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November 2015

Heaven On Earth For Women

Heaven On Earth For Women‭By Steve Donahue

Tenna and Mike Merchent are making Purgatory Golf Club a haven for female golfers

Purgatory Golf Club is considered heaven on earth by central Indiana golfers, including women, who are welcomed with open arms to the family-owned facility.
Female golfers can thank co-owner Tenna Merchent, a once-passionate, thrice-weekly golfer who demanded women be considered equal when she and her co-owner husband, Mike, hired architect Ron Kern to design their 18-hole course in Noblesville in 2000.

“It’s common, unfortunately, that many golf courses don’t take women seriously,” says Tenna, who, once Purgatory was chosen as the course’s moniker, named each hole using elements from “Purgatorio,” Italian poet Dante Alighieri’s book. “Women feel more at home at Purgatory because we treat them properly. They know we’ve gone out of our way to make things easy for them. I always tell women in the golf shop or on the course how much we appreciate them being there.”

With respect to the course, Tenna insisted the layout feature multiple tees to challenge Purgatory’s many accomplished women players, as well as average and new golfers. The result is a course with six different tee boxes—designated by handicap, not gender—with yardages ranging from 4,562 to 7,754 yards. In a purposeful twist, red tees mark Purgatory’s tips. “One female reporter came out here and was excited to see the red tees were in back instead of in front,” Tenna notes.

During construction, Tenna demanded that the three on-course rustic cabins housing men’s bathrooms also feature a women’s bathroom offering seat covers and fresh flowers. She was also adamant that women have a locker room as large and comfortable as the men’s version. “Multiple tees, separate women’s bathrooms and a decent women’s locker room don’t sound like a big deal,” says Tenna, “but they’re huge.”

Purgatory’s women’s touches paid off, as Golf for Women magazine chose the facility as one of its “50 Best Golf Courses for Women” in 2005, the first of many such honors. “The first time I received the application I spent a solid week working on it because I wanted to make sure we made that list,” Tenna recounts. “We did, which was wonderful.”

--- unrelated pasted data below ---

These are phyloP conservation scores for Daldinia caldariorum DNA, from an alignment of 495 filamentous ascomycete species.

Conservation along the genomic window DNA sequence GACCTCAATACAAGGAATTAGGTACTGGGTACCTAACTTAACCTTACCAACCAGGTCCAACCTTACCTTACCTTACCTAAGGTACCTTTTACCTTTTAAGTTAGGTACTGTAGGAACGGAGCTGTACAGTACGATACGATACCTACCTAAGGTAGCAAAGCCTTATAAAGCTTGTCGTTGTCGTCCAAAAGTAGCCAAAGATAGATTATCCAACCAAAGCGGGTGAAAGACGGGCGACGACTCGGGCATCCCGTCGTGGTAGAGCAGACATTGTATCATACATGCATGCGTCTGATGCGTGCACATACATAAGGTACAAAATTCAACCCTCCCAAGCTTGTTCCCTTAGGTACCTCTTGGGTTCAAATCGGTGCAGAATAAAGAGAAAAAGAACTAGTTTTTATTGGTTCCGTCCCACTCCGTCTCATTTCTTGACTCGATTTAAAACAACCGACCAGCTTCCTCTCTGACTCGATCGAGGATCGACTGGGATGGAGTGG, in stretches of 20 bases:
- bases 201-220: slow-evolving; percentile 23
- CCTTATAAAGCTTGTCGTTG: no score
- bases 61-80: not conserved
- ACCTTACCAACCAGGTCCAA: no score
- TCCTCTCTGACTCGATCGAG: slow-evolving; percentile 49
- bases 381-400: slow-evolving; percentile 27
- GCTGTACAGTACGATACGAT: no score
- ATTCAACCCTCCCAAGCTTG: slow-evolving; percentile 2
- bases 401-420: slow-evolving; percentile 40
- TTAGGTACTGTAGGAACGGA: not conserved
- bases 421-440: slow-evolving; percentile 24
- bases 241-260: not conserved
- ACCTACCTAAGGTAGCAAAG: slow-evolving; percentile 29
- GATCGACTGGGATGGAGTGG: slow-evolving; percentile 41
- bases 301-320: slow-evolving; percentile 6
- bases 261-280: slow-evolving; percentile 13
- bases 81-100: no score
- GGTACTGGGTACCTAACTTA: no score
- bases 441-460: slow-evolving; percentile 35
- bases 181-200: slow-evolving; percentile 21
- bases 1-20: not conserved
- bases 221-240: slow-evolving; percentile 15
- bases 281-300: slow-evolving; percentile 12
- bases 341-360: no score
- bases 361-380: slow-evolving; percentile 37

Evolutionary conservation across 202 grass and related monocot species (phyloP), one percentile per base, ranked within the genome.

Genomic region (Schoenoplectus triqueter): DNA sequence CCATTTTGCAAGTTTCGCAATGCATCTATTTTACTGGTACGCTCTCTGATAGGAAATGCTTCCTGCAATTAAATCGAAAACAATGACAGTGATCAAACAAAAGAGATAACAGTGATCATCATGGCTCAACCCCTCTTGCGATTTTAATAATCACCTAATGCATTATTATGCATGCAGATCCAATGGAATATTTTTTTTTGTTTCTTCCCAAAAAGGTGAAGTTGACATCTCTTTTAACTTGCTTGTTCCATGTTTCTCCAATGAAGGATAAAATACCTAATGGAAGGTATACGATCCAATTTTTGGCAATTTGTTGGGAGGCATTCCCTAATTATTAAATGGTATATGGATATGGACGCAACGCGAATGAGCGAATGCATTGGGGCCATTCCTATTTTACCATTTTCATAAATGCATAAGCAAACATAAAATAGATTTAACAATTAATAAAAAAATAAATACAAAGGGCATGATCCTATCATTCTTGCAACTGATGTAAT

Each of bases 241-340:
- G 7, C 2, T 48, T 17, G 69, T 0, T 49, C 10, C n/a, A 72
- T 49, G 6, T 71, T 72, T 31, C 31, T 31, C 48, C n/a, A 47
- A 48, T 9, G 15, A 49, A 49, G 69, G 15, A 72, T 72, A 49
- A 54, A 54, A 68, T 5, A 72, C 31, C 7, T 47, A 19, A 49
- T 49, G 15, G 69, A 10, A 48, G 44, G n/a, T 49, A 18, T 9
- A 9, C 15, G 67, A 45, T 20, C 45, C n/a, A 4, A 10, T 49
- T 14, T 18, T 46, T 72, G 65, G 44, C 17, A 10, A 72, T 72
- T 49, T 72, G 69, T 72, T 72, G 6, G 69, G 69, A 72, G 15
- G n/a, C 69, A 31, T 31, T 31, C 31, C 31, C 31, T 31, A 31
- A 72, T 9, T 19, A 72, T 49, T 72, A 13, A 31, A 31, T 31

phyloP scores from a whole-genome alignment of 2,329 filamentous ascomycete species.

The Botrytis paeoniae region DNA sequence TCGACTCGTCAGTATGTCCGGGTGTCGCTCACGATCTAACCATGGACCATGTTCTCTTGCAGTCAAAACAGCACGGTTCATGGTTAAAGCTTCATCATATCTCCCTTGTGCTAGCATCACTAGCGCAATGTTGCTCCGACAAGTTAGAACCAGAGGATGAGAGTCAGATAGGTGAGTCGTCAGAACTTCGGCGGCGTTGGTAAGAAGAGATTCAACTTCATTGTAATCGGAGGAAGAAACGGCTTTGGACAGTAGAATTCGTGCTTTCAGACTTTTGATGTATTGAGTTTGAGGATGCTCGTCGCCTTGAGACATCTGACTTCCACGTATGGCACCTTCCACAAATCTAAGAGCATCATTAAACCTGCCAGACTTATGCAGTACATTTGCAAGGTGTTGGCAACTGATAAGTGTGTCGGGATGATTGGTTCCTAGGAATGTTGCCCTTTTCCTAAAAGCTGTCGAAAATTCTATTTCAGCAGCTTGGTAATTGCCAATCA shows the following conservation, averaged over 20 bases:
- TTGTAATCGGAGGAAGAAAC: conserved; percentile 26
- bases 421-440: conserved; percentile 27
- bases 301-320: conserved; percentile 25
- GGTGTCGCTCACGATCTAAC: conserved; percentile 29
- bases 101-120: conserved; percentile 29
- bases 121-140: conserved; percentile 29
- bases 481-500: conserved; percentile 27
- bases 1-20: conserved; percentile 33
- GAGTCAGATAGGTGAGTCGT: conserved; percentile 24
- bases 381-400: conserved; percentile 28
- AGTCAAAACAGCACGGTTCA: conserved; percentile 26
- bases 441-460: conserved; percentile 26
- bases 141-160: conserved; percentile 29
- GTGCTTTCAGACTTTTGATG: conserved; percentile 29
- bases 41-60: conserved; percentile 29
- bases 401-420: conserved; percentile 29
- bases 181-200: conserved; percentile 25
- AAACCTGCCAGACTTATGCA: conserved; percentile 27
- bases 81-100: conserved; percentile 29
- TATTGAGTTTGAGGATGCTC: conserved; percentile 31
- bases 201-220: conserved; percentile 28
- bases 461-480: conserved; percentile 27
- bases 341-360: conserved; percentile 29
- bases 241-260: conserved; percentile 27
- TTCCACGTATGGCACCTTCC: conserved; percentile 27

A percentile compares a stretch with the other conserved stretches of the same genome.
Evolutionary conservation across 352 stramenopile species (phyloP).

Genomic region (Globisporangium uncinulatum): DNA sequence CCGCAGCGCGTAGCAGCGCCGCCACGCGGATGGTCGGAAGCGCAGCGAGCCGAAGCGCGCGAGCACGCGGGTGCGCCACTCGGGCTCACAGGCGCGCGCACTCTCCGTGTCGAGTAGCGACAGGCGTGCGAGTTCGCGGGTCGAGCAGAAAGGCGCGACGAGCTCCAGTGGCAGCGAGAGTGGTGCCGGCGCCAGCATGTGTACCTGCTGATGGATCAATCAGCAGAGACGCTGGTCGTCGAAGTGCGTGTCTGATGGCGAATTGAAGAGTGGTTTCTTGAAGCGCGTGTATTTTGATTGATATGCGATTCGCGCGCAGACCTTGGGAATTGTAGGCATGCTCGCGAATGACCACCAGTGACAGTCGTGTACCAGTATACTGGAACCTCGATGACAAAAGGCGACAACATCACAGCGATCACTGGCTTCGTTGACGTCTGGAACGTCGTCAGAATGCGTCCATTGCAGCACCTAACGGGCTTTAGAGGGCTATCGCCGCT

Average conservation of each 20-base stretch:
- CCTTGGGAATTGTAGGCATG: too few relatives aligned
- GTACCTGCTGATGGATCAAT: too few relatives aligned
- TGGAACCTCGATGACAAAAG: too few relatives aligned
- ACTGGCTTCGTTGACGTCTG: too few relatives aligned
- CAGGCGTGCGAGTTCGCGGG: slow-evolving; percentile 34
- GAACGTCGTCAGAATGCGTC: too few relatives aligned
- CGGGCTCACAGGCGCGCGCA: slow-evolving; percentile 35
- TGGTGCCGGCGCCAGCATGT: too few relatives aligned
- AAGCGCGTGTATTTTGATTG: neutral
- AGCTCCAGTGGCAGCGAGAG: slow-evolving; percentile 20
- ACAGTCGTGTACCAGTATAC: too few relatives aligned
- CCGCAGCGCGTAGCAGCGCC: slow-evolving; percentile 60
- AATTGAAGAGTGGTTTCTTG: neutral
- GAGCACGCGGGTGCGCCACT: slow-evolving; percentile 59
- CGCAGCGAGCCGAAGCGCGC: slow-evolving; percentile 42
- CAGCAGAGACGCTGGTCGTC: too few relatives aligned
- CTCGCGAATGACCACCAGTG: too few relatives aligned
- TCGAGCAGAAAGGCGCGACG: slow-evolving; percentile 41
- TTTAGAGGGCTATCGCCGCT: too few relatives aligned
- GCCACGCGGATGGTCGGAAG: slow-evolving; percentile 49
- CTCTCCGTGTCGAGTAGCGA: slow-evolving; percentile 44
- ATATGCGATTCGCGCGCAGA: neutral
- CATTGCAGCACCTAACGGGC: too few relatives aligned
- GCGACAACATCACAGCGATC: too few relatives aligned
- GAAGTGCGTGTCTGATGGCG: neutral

From the beginning, the staff stocked multiple women’s apparel and club lines. Purgatory continues to carry three women’s clothing vendors and three shoe lines, and orders women’s equipment upon request. As an added twist, the club hosts occasional trunk shows and carries women’s non-golf items such as jewelry and art.

The efforts are having a bottom-line impact. According to director of golf Jon Stutz, the club’s annual revenue for women’s apparel in 2014 was between $20,000 and $25,000, and total revenue for women’s equipment and miscellaneous online merchandise was between $5,000 and $10,000. Apparel sales for 2015 are modestly up, while equipment is slightly down.

To foster community, Purgatory has hosted Ladies Night each month since the club debuted in Golf for Women’s ranking. The event typically draws 30 to 60 participants, with some driving from an hour away. For $25, participants receive nine holes of shotgun-scramble golf, range balls, post-round food, a beverage special, and closest- to-the-pin and long-drive contests. Net and gross winners and closest-to-the-pin and long-drive winners receive a free round of golf.
“We’ve found a less competitive game gets more new people to try,” Stutz says. “And having it in the evening is great for working women.”

As for revenue, the events generated between $10,000 and $15,000 in 2014, and are on track for $12,000 (including one rainout) in 2015. “There are actually golf courses in the area that replicated our exact program,” says Tenna, “but ours continues to be very successful.”

Perhaps not surprisingly, Purgatory’s relaxed family atmosphere enhances its popularity. Mike’s father, Dick, has worked at the course since it opened, and James Brown has been Purgatory’s only superintendent. Tenna’s Uncle Buddy, a Jesuit priest, even blessed the course from atop the 10th tee when it opened. The Latin blessing translated to “Time spent here will be time well rewarded.”

Golfers—especially women—who have played at Purgatory would say “amen” to that. “Women basically expect to be treated poorly at the golf course,” Tenna says. “They’re very happy and satisfied when they’re treated with respect.”

Steve Donahue is a Connecticut-based freelance writer.


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